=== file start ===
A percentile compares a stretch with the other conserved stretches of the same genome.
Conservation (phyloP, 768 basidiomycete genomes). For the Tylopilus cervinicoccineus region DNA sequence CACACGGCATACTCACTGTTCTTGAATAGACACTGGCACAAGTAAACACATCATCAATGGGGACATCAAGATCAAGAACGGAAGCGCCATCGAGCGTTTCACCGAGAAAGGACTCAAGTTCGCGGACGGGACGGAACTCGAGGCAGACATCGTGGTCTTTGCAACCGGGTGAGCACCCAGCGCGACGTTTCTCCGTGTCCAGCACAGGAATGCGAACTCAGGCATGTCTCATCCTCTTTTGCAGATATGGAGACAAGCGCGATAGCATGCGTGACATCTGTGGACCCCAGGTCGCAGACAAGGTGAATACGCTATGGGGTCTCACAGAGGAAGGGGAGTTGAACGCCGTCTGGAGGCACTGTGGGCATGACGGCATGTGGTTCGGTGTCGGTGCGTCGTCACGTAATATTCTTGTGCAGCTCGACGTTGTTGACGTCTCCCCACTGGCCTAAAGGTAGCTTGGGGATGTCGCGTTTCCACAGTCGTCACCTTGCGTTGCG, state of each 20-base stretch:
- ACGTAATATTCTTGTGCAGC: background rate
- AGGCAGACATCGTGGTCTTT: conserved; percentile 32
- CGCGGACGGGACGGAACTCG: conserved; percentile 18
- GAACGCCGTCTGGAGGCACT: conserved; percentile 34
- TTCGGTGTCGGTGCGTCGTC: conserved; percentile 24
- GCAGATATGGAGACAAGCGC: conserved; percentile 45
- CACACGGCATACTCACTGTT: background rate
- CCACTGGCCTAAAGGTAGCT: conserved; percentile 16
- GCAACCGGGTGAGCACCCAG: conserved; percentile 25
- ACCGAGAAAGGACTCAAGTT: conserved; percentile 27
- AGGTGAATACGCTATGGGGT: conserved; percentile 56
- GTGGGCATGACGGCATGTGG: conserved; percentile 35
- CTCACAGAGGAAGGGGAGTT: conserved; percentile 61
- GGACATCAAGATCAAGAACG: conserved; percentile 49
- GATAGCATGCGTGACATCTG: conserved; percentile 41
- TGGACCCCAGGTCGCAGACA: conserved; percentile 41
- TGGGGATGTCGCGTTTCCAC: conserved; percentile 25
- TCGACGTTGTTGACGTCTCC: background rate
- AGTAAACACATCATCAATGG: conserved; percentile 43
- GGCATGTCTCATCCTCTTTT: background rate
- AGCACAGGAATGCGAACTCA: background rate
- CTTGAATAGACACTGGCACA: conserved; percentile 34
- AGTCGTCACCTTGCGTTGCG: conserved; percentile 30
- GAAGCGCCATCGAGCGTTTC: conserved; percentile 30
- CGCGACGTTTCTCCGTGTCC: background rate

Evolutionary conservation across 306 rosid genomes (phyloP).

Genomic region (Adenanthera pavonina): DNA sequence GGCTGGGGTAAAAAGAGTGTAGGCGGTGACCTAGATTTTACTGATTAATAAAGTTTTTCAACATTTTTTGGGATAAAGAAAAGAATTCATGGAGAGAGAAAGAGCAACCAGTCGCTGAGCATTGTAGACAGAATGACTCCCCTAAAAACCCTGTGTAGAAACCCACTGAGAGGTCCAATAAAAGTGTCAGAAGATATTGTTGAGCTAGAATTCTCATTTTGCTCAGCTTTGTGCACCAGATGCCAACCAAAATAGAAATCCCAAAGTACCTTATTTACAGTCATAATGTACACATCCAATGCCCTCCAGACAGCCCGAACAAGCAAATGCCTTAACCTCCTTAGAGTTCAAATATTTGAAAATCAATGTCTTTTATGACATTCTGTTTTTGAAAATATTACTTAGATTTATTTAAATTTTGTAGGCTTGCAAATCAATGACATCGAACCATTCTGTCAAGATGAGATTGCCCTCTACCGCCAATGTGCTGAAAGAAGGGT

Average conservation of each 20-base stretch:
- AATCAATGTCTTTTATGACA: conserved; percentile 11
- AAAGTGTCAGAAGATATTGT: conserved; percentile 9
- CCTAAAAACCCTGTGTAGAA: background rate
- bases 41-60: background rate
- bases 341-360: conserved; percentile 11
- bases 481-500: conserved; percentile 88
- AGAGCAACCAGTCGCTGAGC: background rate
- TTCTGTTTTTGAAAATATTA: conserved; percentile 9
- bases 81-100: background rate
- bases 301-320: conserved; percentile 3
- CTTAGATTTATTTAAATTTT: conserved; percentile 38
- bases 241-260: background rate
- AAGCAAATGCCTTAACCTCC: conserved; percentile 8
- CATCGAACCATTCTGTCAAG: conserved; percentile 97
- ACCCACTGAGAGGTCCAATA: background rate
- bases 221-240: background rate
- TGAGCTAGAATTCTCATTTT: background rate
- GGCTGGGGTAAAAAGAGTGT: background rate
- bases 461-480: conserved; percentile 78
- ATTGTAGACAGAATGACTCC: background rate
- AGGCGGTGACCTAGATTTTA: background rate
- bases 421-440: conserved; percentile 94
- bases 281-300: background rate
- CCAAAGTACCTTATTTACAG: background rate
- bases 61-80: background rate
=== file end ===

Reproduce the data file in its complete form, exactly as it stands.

A percentile compares a stretch with the other conserved stretches of the same genome.
Conservation (phyloP, 768 basidiomycete genomes). For the Tylopilus cervinicoccineus region DNA sequence CACACGGCATACTCACTGTTCTTGAATAGACACTGGCACAAGTAAACACATCATCAATGGGGACATCAAGATCAAGAACGGAAGCGCCATCGAGCGTTTCACCGAGAAAGGACTCAAGTTCGCGGACGGGACGGAACTCGAGGCAGACATCGTGGTCTTTGCAACCGGGTGAGCACCCAGCGCGACGTTTCTCCGTGTCCAGCACAGGAATGCGAACTCAGGCATGTCTCATCCTCTTTTGCAGATATGGAGACAAGCGCGATAGCATGCGTGACATCTGTGGACCCCAGGTCGCAGACAAGGTGAATACGCTATGGGGTCTCACAGAGGAAGGGGAGTTGAACGCCGTCTGGAGGCACTGTGGGCATGACGGCATGTGGTTCGGTGTCGGTGCGTCGTCACGTAATATTCTTGTGCAGCTCGACGTTGTTGACGTCTCCCCACTGGCCTAAAGGTAGCTTGGGGATGTCGCGTTTCCACAGTCGTCACCTTGCGTTGCG, state of each 20-base stretch:
- ACGTAATATTCTTGTGCAGC: background rate
- AGGCAGACATCGTGGTCTTT: conserved; percentile 32
- CGCGGACGGGACGGAACTCG: conserved; percentile 18
- GAACGCCGTCTGGAGGCACT: conserved; percentile 34
- TTCGGTGTCGGTGCGTCGTC: conserved; percentile 24
- GCAGATATGGAGACAAGCGC: conserved; percentile 45
- CACACGGCATACTCACTGTT: background rate
- CCACTGGCCTAAAGGTAGCT: conserved; percentile 16
- GCAACCGGGTGAGCACCCAG: conserved; percentile 25
- ACCGAGAAAGGACTCAAGTT: conserved; percentile 27
- AGGTGAATACGCTATGGGGT: conserved; percentile 56
- GTGGGCATGACGGCATGTGG: conserved; percentile 35
- CTCACAGAGGAAGGGGAGTT: conserved; percentile 61
- GGACATCAAGATCAAGAACG: conserved; percentile 49
- GATAGCATGCGTGACATCTG: conserved; percentile 41
- TGGACCCCAGGTCGCAGACA: conserved; percentile 41
- TGGGGATGTCGCGTTTCCAC: conserved; percentile 25
- TCGACGTTGTTGACGTCTCC: background rate
- AGTAAACACATCATCAATGG: conserved; percentile 43
- GGCATGTCTCATCCTCTTTT: background rate
- AGCACAGGAATGCGAACTCA: background rate
- CTTGAATAGACACTGGCACA: conserved; percentile 34
- AGTCGTCACCTTGCGTTGCG: conserved; percentile 30
- GAAGCGCCATCGAGCGTTTC: conserved; percentile 30
- CGCGACGTTTCTCCGTGTCC: background rate

Evolutionary conservation across 306 rosid genomes (phyloP).

Genomic region (Adenanthera pavonina): DNA sequence GGCTGGGGTAAAAAGAGTGTAGGCGGTGACCTAGATTTTACTGATTAATAAAGTTTTTCAACATTTTTTGGGATAAAGAAAAGAATTCATGGAGAGAGAAAGAGCAACCAGTCGCTGAGCATTGTAGACAGAATGACTCCCCTAAAAACCCTGTGTAGAAACCCACTGAGAGGTCCAATAAAAGTGTCAGAAGATATTGTTGAGCTAGAATTCTCATTTTGCTCAGCTTTGTGCACCAGATGCCAACCAAAATAGAAATCCCAAAGTACCTTATTTACAGTCATAATGTACACATCCAATGCCCTCCAGACAGCCCGAACAAGCAAATGCCTTAACCTCCTTAGAGTTCAAATATTTGAAAATCAATGTCTTTTATGACATTCTGTTTTTGAAAATATTACTTAGATTTATTTAAATTTTGTAGGCTTGCAAATCAATGACATCGAACCATTCTGTCAAGATGAGATTGCCCTCTACCGCCAATGTGCTGAAAGAAGGGT

Average conservation of each 20-base stretch:
- AATCAATGTCTTTTATGACA: conserved; percentile 11
- AAAGTGTCAGAAGATATTGT: conserved; percentile 9
- CCTAAAAACCCTGTGTAGAA: background rate
- bases 41-60: background rate
- bases 341-360: conserved; percentile 11
- bases 481-500: conserved; percentile 88
- AGAGCAACCAGTCGCTGAGC: background rate
- TTCTGTTTTTGAAAATATTA: conserved; percentile 9
- bases 81-100: background rate
- bases 301-320: conserved; percentile 3
- CTTAGATTTATTTAAATTTT: conserved; percentile 38
- bases 241-260: background rate
- AAGCAAATGCCTTAACCTCC: conserved; percentile 8
- CATCGAACCATTCTGTCAAG: conserved; percentile 97
- ACCCACTGAGAGGTCCAATA: background rate
- bases 221-240: background rate
- TGAGCTAGAATTCTCATTTT: background rate
- GGCTGGGGTAAAAAGAGTGT: background rate
- bases 461-480: conserved; percentile 78
- ATTGTAGACAGAATGACTCC: background rate
- AGGCGGTGACCTAGATTTTA: background rate
- bases 421-440: conserved; percentile 94
- bases 281-300: background rate
- CCAAAGTACCTTATTTACAG: background rate
- bases 61-80: background rate